Illinois Outdoors at PrairiestateOutdoors.com
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Jeff Lampe
Jeff Lampe

Jeff Lampe has been outdoor writer at the Journal Star in Peoria for 12 duck seasons. He lives in Elmwood with his wife Monica, sons Henry, Victor and Walter, and Llewellin setter Hawkeye. A native of Buffalo, N.Y., he is an avid fan of the Bills and still has mental scars from four consecutive Super Bowl losses. Outside of hunting and fishing, Lampe's main passion in Illinois was Class A boys basketball (which sadly no longer exists). Former publisher of the Class A Weekly newsletter, Lampe is a co-author of "100 Years of Madness" and "Classical Madness," both books focusing on prep basketball in Illinois.

Illinois Outdoors
 

Scattershooting

A Web log by Jeff Lampe of the Journal Star

Illinois hunting and fishing

Bass and even crappie at Emiquon

August 23, 2009 at 02:02 PM

The bass were an expectation. Even when fishing started slowly for the first two hours, I kept thinking sooner or later we’d get into the bass at the Emiquon Preserve.

Sure enough, we did. By day’s end we easily topped 100 bass. After awhile, keeping count at a place like Emiquon is impossible. But still enjoyable.

This morning was fishing buddy Gordon Inskeep’s first visit to Emiquon and the start had me a bit worried. We were on the water by 6:45 a.m. and the morning bite was slow. There was no top-water action. Fishing shallow yielded nothing. The old reliable ditch near the boat ramp yielded nothing. Senkos yielded nothing.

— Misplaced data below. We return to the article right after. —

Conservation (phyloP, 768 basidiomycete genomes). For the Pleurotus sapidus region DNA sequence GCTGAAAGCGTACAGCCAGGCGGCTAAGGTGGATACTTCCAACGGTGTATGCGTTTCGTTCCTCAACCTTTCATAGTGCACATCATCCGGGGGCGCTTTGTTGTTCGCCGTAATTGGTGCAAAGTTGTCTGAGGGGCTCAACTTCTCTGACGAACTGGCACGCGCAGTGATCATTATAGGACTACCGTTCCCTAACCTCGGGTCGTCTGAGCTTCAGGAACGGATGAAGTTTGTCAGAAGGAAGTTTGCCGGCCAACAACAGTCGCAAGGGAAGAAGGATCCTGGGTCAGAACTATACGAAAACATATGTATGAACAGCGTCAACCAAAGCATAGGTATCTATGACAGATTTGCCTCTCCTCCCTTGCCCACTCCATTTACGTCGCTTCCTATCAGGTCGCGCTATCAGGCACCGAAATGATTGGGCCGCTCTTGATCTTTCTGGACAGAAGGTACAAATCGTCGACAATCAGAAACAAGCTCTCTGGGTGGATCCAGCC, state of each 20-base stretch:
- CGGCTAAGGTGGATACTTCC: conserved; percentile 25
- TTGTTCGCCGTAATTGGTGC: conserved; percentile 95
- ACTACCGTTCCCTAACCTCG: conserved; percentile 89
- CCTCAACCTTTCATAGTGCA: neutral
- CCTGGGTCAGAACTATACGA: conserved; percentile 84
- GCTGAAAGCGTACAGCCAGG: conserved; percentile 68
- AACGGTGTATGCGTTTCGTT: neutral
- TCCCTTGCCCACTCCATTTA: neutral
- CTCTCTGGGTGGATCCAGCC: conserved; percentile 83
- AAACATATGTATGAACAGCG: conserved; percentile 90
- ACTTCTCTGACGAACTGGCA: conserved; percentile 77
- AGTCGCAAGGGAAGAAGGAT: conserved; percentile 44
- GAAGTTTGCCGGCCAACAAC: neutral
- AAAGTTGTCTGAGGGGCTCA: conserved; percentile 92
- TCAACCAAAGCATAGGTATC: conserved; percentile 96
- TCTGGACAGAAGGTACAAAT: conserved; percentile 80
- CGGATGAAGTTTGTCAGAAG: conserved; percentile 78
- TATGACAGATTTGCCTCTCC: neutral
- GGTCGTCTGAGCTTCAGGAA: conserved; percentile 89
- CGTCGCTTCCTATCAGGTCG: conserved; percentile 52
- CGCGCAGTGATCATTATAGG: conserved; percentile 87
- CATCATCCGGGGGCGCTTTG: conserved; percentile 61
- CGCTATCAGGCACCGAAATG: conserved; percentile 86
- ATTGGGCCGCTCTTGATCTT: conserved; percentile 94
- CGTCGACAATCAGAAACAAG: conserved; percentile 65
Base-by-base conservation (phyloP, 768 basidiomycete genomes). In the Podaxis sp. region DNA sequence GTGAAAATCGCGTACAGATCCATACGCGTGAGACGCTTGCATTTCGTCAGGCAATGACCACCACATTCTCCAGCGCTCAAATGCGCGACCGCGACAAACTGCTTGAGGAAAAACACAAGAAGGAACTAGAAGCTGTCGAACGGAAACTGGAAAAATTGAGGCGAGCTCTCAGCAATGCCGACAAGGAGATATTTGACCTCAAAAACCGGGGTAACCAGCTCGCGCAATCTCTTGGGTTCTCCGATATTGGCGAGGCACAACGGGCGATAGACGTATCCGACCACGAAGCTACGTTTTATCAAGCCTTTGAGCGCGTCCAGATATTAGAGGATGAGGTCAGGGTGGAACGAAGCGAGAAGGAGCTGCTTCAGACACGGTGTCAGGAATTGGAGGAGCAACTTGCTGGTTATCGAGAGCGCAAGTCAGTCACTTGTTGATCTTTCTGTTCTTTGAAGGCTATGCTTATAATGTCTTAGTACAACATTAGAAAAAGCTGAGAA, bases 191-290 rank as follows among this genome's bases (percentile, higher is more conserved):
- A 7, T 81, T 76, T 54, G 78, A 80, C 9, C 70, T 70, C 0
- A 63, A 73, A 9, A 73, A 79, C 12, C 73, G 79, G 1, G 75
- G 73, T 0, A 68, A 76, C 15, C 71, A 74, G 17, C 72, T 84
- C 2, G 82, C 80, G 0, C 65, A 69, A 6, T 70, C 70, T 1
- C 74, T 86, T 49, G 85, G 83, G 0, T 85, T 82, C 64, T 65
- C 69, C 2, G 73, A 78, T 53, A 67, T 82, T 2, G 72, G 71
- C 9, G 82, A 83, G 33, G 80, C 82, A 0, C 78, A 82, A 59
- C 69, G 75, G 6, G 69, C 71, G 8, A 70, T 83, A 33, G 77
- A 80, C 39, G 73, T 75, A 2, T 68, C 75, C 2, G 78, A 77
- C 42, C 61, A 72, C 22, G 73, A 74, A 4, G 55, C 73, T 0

Then, as we moved out farther into the lake, we started catching fish on tubs jigs and a red shad worm. Still not great, but at least they were biting—something that I was a bit worried about after a 49-degree evening.

Then round about 8:30, the bass of Emiquon started flexing their fins. Over the next 3 hours were caught fish after fish after fish. Most came on crankbaits off secondary weedlines in about 8-10 feet of water. Nearly all of them fought like trains, prompting Inskeep to tell me again and again, “This one’s a good one.”

Unfortunately, the only really good one got away. That fish hit on a white Bagley Mama Cat crankbait and looked huge. I’m saying 5-6 pounds. But just as it flashed along the boat, it was gone after breaking my line.

Frustration did not last long. Not when there are so many bass to soothe the pain of a lost fish. Most we caught were 12- and 13-inchers, though we did manage some 14 3/4-inch fish. All fought well.

As an added bonus, I think we may have found a crappie pattern. Inskeep caught the 13-inch fish below by accident on a crankbait. Shortly thereafter I downsized to a jig and plastic body and caught two more 11-inchers. I also missed numerous crappie-like bites (a few bluegill bites, as well) and cursed not bringing waxworms.

Illinois hunting and fishing

Next time I’m bringing waxworms and crappie nibbles. If the pattern holds, I’ll even tell you what we did.

Until then, here’s yet another reminder: Emiquon is the finest public bass fishing lake in Illinois when it comes to catching numbers of fish. As one fellow angler Sunday said, “I’ve never seen anything like this.” Yet another guy fishing this morning was there in a bass boat with the motor removed. He said he took the motor off eight weeks ago and has seen no reason to put it back on yet.

“Not with fishing like this,” he said.

Amen to that.

 

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